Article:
Dental Tip One: Flossing

When it comes to your teeth, there are some things that you just inherently know: Brush twice a day and visit your dentist twice a year. But, there is a lot of things that you also need to know about the steps in between:

  1. …What’s the best way to brush your teeth?
  2. Should you use mouthwash?
  3. If so, how much and how often?
  4. What kinds of foods should I avoid?
  5. Are there some that are good for my teeth?
  6. How do I avoid bad breath?
  7. And so on…

Questions like these are very important, and they get a lot more involved than simply brushing twice and scheduling your appointments.

Let’s talk about flossing. Flossing is a chore that gets forgotten daily by almost everybody. Everybody also knows that they’re supposed to. Flossing cleans out the areas of your mouth that can’t be reached with your toothbrush. Otherwise, plaque and eventually tartar can form, and that will require an extra trip to our office! For those that want to start flossing here’s how:

  1. Choose your floss:

Not all floss is created equal. There is dental tape, un-waxed floss, and waxed floss. Each has advantages. Dental tape is likely more effective when you have dental prosthetics and bridgework. Waxed floss is usually easier to slide in between your teeth, and un-waxed floss will make a squeaking sound when you use it to indicate that all the plaque is taken care of. Ask us which one is best if you’re unsure.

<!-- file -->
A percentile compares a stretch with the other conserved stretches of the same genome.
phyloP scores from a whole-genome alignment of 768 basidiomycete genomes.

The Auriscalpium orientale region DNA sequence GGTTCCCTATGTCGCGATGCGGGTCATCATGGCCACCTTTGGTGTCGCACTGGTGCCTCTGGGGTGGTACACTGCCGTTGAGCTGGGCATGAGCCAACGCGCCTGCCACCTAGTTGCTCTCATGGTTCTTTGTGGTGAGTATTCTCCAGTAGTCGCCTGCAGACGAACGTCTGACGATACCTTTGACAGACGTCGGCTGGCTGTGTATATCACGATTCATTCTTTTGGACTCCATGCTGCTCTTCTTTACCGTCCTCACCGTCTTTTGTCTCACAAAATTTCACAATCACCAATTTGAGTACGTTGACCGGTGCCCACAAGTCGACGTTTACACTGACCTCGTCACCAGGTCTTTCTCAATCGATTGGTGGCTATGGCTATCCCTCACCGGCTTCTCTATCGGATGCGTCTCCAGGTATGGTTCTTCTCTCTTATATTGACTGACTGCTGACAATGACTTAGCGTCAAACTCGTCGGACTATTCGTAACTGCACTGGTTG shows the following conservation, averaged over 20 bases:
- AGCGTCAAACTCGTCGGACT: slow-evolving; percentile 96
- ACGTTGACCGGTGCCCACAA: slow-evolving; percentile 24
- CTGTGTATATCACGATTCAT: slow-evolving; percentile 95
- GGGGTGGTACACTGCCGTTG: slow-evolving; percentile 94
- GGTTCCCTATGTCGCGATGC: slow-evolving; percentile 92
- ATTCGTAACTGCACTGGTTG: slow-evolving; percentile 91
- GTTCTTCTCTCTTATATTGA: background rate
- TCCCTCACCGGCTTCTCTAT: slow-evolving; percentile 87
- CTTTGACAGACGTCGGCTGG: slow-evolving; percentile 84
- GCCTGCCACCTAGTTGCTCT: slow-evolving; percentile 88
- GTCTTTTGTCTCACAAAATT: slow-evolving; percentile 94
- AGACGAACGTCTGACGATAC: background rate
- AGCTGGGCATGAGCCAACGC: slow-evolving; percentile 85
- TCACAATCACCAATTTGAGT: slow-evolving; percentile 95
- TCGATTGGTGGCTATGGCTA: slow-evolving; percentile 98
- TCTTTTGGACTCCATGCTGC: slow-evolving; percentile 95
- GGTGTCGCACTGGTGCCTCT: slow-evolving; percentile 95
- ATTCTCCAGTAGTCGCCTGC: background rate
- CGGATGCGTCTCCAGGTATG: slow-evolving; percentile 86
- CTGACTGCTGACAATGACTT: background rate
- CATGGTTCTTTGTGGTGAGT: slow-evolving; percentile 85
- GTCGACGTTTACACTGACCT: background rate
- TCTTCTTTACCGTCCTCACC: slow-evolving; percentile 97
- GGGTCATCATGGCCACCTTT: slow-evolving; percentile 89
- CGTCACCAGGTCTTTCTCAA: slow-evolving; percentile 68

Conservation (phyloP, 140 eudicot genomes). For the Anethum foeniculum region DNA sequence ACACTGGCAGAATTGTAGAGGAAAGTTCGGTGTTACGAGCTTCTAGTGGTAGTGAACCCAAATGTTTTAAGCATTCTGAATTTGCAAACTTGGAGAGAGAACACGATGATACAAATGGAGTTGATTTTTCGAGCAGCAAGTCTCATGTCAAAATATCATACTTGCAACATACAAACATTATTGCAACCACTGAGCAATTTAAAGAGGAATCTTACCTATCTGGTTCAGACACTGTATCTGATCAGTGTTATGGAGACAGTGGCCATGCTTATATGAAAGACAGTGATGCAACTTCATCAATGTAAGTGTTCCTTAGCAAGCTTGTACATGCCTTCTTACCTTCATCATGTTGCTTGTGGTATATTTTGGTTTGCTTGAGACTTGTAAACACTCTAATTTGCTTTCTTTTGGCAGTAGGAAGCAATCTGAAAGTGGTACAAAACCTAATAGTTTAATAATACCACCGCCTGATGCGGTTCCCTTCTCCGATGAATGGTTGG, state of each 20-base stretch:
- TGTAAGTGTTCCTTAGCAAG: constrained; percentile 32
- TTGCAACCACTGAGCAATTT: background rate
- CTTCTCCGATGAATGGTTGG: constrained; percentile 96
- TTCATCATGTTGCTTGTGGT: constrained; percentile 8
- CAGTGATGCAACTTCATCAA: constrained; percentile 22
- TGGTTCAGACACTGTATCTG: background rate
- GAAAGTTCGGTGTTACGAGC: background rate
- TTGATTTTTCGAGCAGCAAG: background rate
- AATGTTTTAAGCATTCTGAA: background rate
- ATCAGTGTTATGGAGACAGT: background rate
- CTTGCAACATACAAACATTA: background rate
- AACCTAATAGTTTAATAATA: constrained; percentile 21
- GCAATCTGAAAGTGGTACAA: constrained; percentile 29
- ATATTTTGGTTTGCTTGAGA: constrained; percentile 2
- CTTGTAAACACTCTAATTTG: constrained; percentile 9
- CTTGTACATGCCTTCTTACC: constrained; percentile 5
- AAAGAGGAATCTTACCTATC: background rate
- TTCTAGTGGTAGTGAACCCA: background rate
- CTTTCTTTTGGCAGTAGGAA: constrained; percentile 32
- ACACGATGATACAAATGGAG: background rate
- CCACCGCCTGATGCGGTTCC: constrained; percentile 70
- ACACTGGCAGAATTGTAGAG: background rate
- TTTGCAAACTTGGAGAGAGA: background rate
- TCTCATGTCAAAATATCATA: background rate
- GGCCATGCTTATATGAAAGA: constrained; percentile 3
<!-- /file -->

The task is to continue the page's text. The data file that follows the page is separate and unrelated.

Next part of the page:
1. How to use your floss
  • Cut off about 18” and wind it between two of your fingers, more on one side. The side with less will take up the used floss as you go.
  • Use your thumbs to hold the floss, leaving about an inch to do the actual flossing.
  • Slide the floss in between your teeth and take it all the way to your gums, sliding in between your gums and teeth on both sides gently.
  • Pull the floss out and unwind some floss while taking up the excess
  1. Some other things to consider:

Flossing shouldn’t hurt. It might hurt a little in the beginning, but after a one or two weeks, it will stop. When the dentist says that your gums won’t bleed during your cleaning if you floss, they’re telling you the truth!

You should floss once a day

You can keep floss in your car and floss before work if that helps you to remember.

Make sure not to floss too hard! Only push into your gums until you feel resistance; that’s as far as you should go.

Don’t floss in public. It’s weird.

You already know that flossing is important, and now you know how to go about making it part of your routine! We’ll keep giving you more dental tips to help you keep your mouth healthy and your visits at our office to a minimum!